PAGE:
Nick Campbell shoots against Noah Bramlage Saturday morning.
OSU Continued from page 12
Aaron Craft hits the winning shot.
win sent them to Los Angeles for a game on Thursday against sixth-seeded Arizona. "With all that's gone on in college basketball, anything's possible," Craft said. "You can see it with what's gone on in our bracket right now." Tenth-seeded Iowa State (2312) overcame a late 13-point deficit by hitting 3s — the Cyclones' specialty — but wound up beaten by one, a tough way to have their upset bid end. "We played our hearts out," said Will Clyburn, who scored 17 points. "It was a tough game and he made a tough shot. He made a great play." Craft's missed free throws helped Iowa State catch up. He missed the front end of a pair of one-and-one chances and was off on a jumper from just inside the arc with 29.2 seconds left and the score tied. The Cyclones knocked the ball out of bounds while trying for the rebound, setting up the final chance. Coach Thad Matta called a timeout and went over the op-
tions. "I told 'em, 'Hey, let's get the last shot; let's play for the win here,'" Matta said. When the Cyclones switched coverages to take away leading scorer Deshaun Thomas and put their tall freshman on Craft, the point guard decided to take it himself. Not a bad outcome, Iowa State thought. "He had a tough shot," said Korie Lucious, who led Iowa State with 19 points. "He hadn't hit a 3 all game." The officials reviewed the play to confirm that Craft's foot was behind the arc when he shot. Lucious didn't come close on a long heave as the final half-second ran off. Lucious stood on the court after the buzzer sounded, stung by the final half-second. Coach Fred Hoiberg was unable to make an opening comment during the postgame news conference, the pain etched all over his face. Thomas led Ohio State with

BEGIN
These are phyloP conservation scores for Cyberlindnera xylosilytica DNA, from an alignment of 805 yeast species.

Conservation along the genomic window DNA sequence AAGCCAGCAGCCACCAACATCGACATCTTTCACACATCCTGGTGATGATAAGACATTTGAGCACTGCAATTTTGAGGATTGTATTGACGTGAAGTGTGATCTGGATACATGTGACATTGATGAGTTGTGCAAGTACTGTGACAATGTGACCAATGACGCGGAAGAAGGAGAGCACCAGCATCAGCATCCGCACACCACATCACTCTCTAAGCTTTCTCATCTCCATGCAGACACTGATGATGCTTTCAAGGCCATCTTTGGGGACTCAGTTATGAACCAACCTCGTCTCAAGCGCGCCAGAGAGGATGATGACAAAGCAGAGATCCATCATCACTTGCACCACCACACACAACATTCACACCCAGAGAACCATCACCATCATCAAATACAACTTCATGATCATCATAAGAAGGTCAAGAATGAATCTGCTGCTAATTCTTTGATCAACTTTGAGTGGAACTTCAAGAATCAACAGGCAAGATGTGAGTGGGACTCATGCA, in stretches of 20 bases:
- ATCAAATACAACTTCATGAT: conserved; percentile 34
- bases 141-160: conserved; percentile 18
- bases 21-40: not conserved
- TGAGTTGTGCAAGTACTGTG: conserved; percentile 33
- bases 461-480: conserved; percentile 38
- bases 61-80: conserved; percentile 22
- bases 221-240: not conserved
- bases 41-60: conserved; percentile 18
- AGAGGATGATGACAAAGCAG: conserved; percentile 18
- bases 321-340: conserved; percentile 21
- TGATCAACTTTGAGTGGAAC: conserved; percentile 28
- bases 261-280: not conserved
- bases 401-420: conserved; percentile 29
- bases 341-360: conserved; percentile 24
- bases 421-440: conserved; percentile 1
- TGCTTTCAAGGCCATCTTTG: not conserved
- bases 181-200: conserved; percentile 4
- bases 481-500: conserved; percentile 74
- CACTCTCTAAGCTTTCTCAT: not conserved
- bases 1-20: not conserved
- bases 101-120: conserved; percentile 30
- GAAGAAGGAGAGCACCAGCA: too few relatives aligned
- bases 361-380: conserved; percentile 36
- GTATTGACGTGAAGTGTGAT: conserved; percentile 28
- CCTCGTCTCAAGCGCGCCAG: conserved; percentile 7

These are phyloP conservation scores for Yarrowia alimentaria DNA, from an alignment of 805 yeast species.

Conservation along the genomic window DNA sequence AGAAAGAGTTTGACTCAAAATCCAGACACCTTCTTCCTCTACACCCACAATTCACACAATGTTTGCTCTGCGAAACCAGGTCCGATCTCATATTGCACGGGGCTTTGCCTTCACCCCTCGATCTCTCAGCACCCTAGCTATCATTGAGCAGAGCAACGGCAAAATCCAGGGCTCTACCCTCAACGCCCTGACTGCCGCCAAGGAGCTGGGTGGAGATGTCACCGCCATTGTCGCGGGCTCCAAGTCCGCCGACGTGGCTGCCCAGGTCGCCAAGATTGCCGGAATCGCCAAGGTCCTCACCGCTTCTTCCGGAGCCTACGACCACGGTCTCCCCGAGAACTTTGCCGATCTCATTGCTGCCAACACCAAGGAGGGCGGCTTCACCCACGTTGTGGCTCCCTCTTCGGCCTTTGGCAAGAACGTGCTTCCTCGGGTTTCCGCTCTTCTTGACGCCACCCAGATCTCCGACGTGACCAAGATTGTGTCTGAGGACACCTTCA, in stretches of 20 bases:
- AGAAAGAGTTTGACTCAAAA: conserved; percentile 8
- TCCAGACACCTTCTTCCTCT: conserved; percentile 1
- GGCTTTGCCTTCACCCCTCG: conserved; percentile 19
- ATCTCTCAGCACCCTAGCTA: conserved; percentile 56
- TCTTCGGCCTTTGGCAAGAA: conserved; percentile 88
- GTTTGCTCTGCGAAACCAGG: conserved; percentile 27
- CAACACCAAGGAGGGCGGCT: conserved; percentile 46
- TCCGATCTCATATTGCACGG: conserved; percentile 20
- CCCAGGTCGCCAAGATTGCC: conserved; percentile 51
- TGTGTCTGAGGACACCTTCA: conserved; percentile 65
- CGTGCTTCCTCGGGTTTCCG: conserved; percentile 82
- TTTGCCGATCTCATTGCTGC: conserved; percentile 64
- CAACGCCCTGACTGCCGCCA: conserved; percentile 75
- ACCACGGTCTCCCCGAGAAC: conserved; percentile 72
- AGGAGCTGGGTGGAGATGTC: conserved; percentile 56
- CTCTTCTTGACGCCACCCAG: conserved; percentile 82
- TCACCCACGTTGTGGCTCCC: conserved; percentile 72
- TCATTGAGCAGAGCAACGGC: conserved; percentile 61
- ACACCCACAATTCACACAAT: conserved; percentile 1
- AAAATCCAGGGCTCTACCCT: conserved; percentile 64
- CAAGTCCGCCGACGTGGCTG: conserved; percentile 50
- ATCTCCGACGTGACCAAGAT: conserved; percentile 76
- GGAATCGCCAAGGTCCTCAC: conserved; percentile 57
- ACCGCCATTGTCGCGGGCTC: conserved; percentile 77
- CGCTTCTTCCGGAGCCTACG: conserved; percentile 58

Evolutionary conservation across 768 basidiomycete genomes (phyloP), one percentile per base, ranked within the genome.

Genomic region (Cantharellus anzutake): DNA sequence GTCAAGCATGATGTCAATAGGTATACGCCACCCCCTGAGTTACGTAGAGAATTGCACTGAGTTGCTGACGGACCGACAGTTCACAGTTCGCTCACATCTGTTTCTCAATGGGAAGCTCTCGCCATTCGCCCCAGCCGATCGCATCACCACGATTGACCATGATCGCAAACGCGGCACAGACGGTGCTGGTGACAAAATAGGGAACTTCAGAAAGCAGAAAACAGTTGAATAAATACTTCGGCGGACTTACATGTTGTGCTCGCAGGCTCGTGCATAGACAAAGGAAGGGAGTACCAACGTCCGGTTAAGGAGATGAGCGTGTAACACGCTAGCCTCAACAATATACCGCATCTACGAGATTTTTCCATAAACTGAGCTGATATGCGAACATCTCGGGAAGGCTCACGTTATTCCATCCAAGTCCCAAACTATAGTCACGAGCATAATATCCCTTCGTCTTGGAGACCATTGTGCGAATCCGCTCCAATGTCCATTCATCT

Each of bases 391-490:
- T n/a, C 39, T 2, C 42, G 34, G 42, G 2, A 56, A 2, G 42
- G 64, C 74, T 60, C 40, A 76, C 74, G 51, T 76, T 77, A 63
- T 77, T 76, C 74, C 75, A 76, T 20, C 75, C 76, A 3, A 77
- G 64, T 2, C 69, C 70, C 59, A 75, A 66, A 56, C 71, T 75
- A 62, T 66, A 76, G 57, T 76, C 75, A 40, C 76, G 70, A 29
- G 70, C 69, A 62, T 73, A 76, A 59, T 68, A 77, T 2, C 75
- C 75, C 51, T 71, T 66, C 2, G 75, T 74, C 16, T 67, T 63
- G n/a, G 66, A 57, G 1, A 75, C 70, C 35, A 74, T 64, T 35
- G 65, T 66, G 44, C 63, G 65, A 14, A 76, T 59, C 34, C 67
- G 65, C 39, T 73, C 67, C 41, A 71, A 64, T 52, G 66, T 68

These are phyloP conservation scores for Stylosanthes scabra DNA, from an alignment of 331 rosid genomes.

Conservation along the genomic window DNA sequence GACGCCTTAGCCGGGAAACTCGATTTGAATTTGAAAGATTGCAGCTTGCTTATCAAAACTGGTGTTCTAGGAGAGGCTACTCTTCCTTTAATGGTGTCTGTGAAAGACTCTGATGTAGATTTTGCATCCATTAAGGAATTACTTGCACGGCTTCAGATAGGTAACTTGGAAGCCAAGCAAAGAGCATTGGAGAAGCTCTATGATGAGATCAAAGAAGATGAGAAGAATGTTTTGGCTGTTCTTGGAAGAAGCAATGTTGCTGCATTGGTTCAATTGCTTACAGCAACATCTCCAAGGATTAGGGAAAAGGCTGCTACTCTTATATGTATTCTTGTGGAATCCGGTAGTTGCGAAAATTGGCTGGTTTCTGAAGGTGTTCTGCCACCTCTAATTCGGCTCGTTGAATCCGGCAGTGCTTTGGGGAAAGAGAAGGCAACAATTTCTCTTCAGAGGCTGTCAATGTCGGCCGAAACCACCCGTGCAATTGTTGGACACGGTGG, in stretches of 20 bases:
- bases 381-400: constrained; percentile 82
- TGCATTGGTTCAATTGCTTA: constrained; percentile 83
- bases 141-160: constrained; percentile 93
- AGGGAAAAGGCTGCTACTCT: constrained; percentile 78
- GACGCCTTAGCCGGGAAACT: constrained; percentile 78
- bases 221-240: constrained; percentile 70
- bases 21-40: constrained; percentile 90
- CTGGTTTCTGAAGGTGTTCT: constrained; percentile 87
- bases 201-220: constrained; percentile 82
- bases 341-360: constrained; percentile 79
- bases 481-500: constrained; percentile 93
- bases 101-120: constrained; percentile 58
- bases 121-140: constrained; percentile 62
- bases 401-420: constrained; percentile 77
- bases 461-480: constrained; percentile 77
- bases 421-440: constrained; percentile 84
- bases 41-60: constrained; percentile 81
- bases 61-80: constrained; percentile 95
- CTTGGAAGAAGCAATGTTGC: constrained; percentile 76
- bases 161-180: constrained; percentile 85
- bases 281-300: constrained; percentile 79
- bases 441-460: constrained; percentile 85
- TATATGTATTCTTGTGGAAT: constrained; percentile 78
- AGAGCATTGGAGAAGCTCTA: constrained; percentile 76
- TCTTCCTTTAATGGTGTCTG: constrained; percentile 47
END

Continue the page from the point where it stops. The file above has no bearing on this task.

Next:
22 points, and Craft had 18. LaQuinton Ross scored 10 straight for the Buckeyes as they built that second-half lead. The Buckeyes escaped Dayton — the scene of a couple of recent NCAA tournament disappointments — as the lone high seed left in the West. No. 3 New Mexico, No. 4 Kansas State and No. 5 Wisconsin were knocked out right away, losing their openers. No. 1 Gonzaga joined them Saturday night, shocked by ninth-seeded Wichita State 76-70. The Buckeyes had opened the tournament in Dayton twice previously under Matta and lost despite thousands of fans providing a home-court feeling. Perhaps it was fitting that this one was decided by a 3. The Cyclones lead the nation in 3-pointers, with nearly 44 percent of their attempts coming from behind the arc. Defense has been Ohio State's foundation during its late winning streak, which included the Big Ten tournament title.
Monday, March 25, 2013
â€˘ PIQUA DAILY CALL